Walter Dean (University of Warwick)
Kreisel, the Liar, and the Arithmetized Completeness Theorem
In one of his earliest papers in mathematical logic (“Note on arithmetic models for consistent formulae of the predicate calculus”, 1950) Kreisel showed how the Arithmetized Completeness Theorem of Hilbert & Bernays (1939) can be used to construct statements formally independent of Gödel-Bernays set theory. I will first reconstruct Kreisel’s method (which involves an arithmetization of Russell’s paradox) and show how it can also be used to demonstrate the independence of various Liar-like sentences from arithmetical theories such as ACA0. I will then attempt to assess what light this sheds on the role of the paradoxes and of the Gödel (1929) completeness theorem on the development of the Hilbert program.
Michael Detlefsen (University of Notre Dame)
Kreisel on formalism
Various statements by Kreisel concerning his understanding of what is involved in a formalist conception of mathematics are identified and discussed. Particular attention is given to the similarities and differences between Kreisel’s view(s) of formalism and those of other thinkers with whose names formalism has often been associated.
Daniel Isaacson (University of Oxford)
Kreisel’s philosophy of mathematics
Kreisel has written how his interest in foundations of mathematics arose early on: “Since my school days I had had those interests in foundations that force themselves on beginners when they read Euclid's Elements (which was then still done at school in England), or later when they are introduced to the differential calculus.” At the same time, he had a mathematician’s distrust of philosophers of mathematics, even though he was one himself, in the way in which other mathematicians such as Cantor, Dedekind, Hilbert, Brouwer, Weyl, and Gödel have been philosophers of mathematics. Among Kreisel’s more than 200 publications, a relatively small number are explicitly philosophical, but these grow out of and at the same time inform the whole body of his work. Even so, while recognizing that Kreisel was a philosopher of mathematics, it’s not very easy to say what philosophy of mathematics should be labeled as his, unlike for each of the six other mathematicians I just mentioned. I shall attempt in this lecture to characterize Kreisel’s philosophy of mathematics.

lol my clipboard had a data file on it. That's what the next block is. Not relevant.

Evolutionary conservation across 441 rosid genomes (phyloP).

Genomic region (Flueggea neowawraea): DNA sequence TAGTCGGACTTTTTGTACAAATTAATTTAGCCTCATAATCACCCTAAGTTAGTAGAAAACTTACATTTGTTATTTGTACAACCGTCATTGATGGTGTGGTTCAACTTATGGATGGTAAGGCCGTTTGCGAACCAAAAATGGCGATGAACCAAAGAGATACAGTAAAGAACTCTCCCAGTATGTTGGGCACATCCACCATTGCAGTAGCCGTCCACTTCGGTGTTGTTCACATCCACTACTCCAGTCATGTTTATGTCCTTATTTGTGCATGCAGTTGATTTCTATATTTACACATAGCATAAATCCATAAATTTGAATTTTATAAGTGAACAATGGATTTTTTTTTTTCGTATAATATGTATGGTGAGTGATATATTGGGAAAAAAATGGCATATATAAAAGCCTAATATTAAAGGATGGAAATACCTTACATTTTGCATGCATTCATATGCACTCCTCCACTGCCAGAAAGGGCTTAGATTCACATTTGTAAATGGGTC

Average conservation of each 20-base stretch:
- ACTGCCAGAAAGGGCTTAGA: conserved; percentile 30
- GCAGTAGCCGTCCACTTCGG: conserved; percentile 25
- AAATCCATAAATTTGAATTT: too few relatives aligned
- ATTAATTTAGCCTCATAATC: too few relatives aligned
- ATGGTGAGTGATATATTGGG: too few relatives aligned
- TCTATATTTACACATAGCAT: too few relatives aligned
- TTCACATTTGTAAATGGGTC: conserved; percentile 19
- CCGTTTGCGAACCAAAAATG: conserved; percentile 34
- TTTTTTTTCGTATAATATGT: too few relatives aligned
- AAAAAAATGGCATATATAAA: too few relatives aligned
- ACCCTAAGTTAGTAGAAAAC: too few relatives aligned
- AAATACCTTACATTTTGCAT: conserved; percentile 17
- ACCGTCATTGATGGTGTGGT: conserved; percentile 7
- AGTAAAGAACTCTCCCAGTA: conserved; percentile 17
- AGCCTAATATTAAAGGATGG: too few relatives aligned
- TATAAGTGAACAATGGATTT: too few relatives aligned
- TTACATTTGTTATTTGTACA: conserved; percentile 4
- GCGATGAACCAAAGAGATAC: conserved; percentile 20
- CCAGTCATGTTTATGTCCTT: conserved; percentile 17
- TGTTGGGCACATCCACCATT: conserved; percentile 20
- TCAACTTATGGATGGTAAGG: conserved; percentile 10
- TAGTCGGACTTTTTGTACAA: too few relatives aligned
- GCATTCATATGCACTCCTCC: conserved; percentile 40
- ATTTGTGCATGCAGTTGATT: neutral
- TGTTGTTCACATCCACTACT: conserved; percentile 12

Reinhard Kahle (Universidade Nova de Lisboa)
Hilbert's Programme and Georg Kreisel
Georg Kreisel is known for his constant and catching criticism of the philosophy behind Hilbert's Programme. In this talk we shall review these criticisms in view of a broader understanding of Hilbert's original aims. We shall also discuss how Kreisel's own proof-theoretic research fits in what could be called Hilbert's Larger Programme.
Ulrich Kohlenbach (Technische Universität Darmstadt)
From Kreisel's 'unwinding of proofs' to the program of 'proof mining'